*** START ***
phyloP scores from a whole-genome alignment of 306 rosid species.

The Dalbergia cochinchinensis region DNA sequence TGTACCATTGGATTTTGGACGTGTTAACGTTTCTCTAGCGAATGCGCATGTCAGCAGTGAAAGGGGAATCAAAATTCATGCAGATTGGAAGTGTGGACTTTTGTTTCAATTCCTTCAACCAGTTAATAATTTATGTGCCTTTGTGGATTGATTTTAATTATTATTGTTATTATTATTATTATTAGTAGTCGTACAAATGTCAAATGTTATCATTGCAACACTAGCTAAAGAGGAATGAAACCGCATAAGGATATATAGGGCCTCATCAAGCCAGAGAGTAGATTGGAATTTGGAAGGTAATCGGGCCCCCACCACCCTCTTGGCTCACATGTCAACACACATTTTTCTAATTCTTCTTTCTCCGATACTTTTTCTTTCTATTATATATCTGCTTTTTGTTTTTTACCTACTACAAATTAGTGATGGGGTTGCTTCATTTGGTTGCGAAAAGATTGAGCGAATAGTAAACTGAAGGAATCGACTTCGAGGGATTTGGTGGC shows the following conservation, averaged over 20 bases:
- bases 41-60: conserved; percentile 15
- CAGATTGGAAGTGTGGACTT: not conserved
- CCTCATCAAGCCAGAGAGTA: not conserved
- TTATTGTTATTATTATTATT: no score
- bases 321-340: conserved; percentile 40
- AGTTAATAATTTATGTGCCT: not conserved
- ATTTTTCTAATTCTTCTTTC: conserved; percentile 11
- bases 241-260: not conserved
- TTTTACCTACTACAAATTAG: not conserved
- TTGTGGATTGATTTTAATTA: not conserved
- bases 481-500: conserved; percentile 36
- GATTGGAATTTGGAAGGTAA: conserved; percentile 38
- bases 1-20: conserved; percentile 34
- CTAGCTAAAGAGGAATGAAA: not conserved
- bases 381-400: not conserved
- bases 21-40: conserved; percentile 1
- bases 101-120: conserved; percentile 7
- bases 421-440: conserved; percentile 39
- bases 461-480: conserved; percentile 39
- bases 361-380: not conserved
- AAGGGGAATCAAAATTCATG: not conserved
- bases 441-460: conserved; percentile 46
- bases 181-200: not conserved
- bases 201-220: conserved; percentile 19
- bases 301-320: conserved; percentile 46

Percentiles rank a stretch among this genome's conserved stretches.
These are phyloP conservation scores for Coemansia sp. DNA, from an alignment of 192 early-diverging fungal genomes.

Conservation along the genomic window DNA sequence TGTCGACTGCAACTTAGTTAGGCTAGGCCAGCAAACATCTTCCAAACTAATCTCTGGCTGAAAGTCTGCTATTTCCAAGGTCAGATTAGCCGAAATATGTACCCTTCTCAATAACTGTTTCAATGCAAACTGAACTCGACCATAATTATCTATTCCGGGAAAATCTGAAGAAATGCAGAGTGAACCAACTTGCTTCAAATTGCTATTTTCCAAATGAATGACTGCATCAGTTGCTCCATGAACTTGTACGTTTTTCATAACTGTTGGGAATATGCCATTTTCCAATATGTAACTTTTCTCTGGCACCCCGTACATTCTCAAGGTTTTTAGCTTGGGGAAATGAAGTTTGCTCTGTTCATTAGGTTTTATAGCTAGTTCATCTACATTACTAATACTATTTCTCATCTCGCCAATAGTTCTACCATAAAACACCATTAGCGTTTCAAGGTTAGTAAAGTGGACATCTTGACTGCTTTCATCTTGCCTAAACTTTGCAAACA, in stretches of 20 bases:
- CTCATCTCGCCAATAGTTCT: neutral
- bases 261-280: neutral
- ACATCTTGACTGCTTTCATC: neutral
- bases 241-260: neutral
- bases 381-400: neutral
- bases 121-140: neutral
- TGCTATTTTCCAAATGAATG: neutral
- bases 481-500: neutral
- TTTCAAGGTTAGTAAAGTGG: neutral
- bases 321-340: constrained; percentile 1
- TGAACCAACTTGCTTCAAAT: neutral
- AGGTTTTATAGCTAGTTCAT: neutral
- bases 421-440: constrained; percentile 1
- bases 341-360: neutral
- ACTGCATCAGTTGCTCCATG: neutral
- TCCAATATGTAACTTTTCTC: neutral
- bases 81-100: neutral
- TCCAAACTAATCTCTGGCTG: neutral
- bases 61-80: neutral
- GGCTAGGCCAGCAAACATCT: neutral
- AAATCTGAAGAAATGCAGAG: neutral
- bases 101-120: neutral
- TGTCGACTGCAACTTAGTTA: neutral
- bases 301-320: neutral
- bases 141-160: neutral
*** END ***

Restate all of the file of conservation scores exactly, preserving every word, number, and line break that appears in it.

phyloP scores from a whole-genome alignment of 306 rosid species.

The Dalbergia cochinchinensis region DNA sequence TGTACCATTGGATTTTGGACGTGTTAACGTTTCTCTAGCGAATGCGCATGTCAGCAGTGAAAGGGGAATCAAAATTCATGCAGATTGGAAGTGTGGACTTTTGTTTCAATTCCTTCAACCAGTTAATAATTTATGTGCCTTTGTGGATTGATTTTAATTATTATTGTTATTATTATTATTATTAGTAGTCGTACAAATGTCAAATGTTATCATTGCAACACTAGCTAAAGAGGAATGAAACCGCATAAGGATATATAGGGCCTCATCAAGCCAGAGAGTAGATTGGAATTTGGAAGGTAATCGGGCCCCCACCACCCTCTTGGCTCACATGTCAACACACATTTTTCTAATTCTTCTTTCTCCGATACTTTTTCTTTCTATTATATATCTGCTTTTTGTTTTTTACCTACTACAAATTAGTGATGGGGTTGCTTCATTTGGTTGCGAAAAGATTGAGCGAATAGTAAACTGAAGGAATCGACTTCGAGGGATTTGGTGGC shows the following conservation, averaged over 20 bases:
- bases 41-60: conserved; percentile 15
- CAGATTGGAAGTGTGGACTT: not conserved
- CCTCATCAAGCCAGAGAGTA: not conserved
- TTATTGTTATTATTATTATT: no score
- bases 321-340: conserved; percentile 40
- AGTTAATAATTTATGTGCCT: not conserved
- ATTTTTCTAATTCTTCTTTC: conserved; percentile 11
- bases 241-260: not conserved
- TTTTACCTACTACAAATTAG: not conserved
- TTGTGGATTGATTTTAATTA: not conserved
- bases 481-500: conserved; percentile 36
- GATTGGAATTTGGAAGGTAA: conserved; percentile 38
- bases 1-20: conserved; percentile 34
- CTAGCTAAAGAGGAATGAAA: not conserved
- bases 381-400: not conserved
- bases 21-40: conserved; percentile 1
- bases 101-120: conserved; percentile 7
- bases 421-440: conserved; percentile 39
- bases 461-480: conserved; percentile 39
- bases 361-380: not conserved
- AAGGGGAATCAAAATTCATG: not conserved
- bases 441-460: conserved; percentile 46
- bases 181-200: not conserved
- bases 201-220: conserved; percentile 19
- bases 301-320: conserved; percentile 46

Percentiles rank a stretch among this genome's conserved stretches.
These are phyloP conservation scores for Coemansia sp. DNA, from an alignment of 192 early-diverging fungal genomes.

Conservation along the genomic window DNA sequence TGTCGACTGCAACTTAGTTAGGCTAGGCCAGCAAACATCTTCCAAACTAATCTCTGGCTGAAAGTCTGCTATTTCCAAGGTCAGATTAGCCGAAATATGTACCCTTCTCAATAACTGTTTCAATGCAAACTGAACTCGACCATAATTATCTATTCCGGGAAAATCTGAAGAAATGCAGAGTGAACCAACTTGCTTCAAATTGCTATTTTCCAAATGAATGACTGCATCAGTTGCTCCATGAACTTGTACGTTTTTCATAACTGTTGGGAATATGCCATTTTCCAATATGTAACTTTTCTCTGGCACCCCGTACATTCTCAAGGTTTTTAGCTTGGGGAAATGAAGTTTGCTCTGTTCATTAGGTTTTATAGCTAGTTCATCTACATTACTAATACTATTTCTCATCTCGCCAATAGTTCTACCATAAAACACCATTAGCGTTTCAAGGTTAGTAAAGTGGACATCTTGACTGCTTTCATCTTGCCTAAACTTTGCAAACA, in stretches of 20 bases:
- CTCATCTCGCCAATAGTTCT: neutral
- bases 261-280: neutral
- ACATCTTGACTGCTTTCATC: neutral
- bases 241-260: neutral
- bases 381-400: neutral
- bases 121-140: neutral
- TGCTATTTTCCAAATGAATG: neutral
- bases 481-500: neutral
- TTTCAAGGTTAGTAAAGTGG: neutral
- bases 321-340: constrained; percentile 1
- TGAACCAACTTGCTTCAAAT: neutral
- AGGTTTTATAGCTAGTTCAT: neutral
- bases 421-440: constrained; percentile 1
- bases 341-360: neutral
- ACTGCATCAGTTGCTCCATG: neutral
- TCCAATATGTAACTTTTCTC: neutral
- bases 81-100: neutral
- TCCAAACTAATCTCTGGCTG: neutral
- bases 61-80: neutral
- GGCTAGGCCAGCAAACATCT: neutral
- AAATCTGAAGAAATGCAGAG: neutral
- bases 101-120: neutral
- TGTCGACTGCAACTTAGTTA: neutral
- bases 301-320: neutral
- bases 141-160: neutral